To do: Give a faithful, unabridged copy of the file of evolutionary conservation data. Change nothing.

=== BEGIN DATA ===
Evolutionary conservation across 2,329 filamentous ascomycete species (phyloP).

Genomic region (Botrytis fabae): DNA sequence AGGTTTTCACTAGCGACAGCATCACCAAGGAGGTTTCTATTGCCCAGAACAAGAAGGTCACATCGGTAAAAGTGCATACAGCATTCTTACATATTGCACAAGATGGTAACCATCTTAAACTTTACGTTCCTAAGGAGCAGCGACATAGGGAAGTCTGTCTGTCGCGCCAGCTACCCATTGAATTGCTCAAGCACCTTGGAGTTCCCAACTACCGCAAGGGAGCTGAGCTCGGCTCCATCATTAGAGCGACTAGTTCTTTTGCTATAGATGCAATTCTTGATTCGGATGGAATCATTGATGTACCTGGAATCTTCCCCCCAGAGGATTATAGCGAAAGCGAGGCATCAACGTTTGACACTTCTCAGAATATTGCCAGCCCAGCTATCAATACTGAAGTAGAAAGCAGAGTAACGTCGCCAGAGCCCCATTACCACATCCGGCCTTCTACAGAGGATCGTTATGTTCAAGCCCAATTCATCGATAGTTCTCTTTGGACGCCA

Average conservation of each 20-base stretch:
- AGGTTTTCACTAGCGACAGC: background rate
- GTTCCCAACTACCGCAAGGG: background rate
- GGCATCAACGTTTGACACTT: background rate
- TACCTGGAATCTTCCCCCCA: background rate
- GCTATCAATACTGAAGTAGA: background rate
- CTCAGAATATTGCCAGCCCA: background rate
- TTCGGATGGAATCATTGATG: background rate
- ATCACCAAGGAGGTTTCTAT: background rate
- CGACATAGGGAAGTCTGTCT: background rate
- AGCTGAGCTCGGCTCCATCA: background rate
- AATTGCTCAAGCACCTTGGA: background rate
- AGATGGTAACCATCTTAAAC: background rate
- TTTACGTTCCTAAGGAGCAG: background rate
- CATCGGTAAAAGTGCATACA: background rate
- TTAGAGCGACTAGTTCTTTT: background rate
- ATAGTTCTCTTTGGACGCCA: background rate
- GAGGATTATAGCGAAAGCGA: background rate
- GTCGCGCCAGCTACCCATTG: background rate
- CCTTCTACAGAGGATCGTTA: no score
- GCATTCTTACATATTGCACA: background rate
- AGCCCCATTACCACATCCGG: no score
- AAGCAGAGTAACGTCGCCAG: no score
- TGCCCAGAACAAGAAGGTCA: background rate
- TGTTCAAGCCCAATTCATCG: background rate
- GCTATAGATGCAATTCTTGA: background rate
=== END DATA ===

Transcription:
Evolutionary conservation across 2,329 filamentous ascomycete species (phyloP).

Genomic region (Botrytis fabae): DNA sequence AGGTTTTCACTAGCGACAGCATCACCAAGGAGGTTTCTATTGCCCAGAACAAGAAGGTCACATCGGTAAAAGTGCATACAGCATTCTTACATATTGCACAAGATGGTAACCATCTTAAACTTTACGTTCCTAAGGAGCAGCGACATAGGGAAGTCTGTCTGTCGCGCCAGCTACCCATTGAATTGCTCAAGCACCTTGGAGTTCCCAACTACCGCAAGGGAGCTGAGCTCGGCTCCATCATTAGAGCGACTAGTTCTTTTGCTATAGATGCAATTCTTGATTCGGATGGAATCATTGATGTACCTGGAATCTTCCCCCCAGAGGATTATAGCGAAAGCGAGGCATCAACGTTTGACACTTCTCAGAATATTGCCAGCCCAGCTATCAATACTGAAGTAGAAAGCAGAGTAACGTCGCCAGAGCCCCATTACCACATCCGGCCTTCTACAGAGGATCGTTATGTTCAAGCCCAATTCATCGATAGTTCTCTTTGGACGCCA

Average conservation of each 20-base stretch:
- AGGTTTTCACTAGCGACAGC: background rate
- GTTCCCAACTACCGCAAGGG: background rate
- GGCATCAACGTTTGACACTT: background rate
- TACCTGGAATCTTCCCCCCA: background rate
- GCTATCAATACTGAAGTAGA: background rate
- CTCAGAATATTGCCAGCCCA: background rate
- TTCGGATGGAATCATTGATG: background rate
- ATCACCAAGGAGGTTTCTAT: background rate
- CGACATAGGGAAGTCTGTCT: background rate
- AGCTGAGCTCGGCTCCATCA: background rate
- AATTGCTCAAGCACCTTGGA: background rate
- AGATGGTAACCATCTTAAAC: background rate
- TTTACGTTCCTAAGGAGCAG: background rate
- CATCGGTAAAAGTGCATACA: background rate
- TTAGAGCGACTAGTTCTTTT: background rate
- ATAGTTCTCTTTGGACGCCA: background rate
- GAGGATTATAGCGAAAGCGA: background rate
- GTCGCGCCAGCTACCCATTG: background rate
- CCTTCTACAGAGGATCGTTA: no score
- GCATTCTTACATATTGCACA: background rate
- AGCCCCATTACCACATCCGG: no score
- AAGCAGAGTAACGTCGCCAG: no score
- TGCCCAGAACAAGAAGGTCA: background rate
- TGTTCAAGCCCAATTCATCG: background rate
- GCTATAGATGCAATTCTTGA: background rate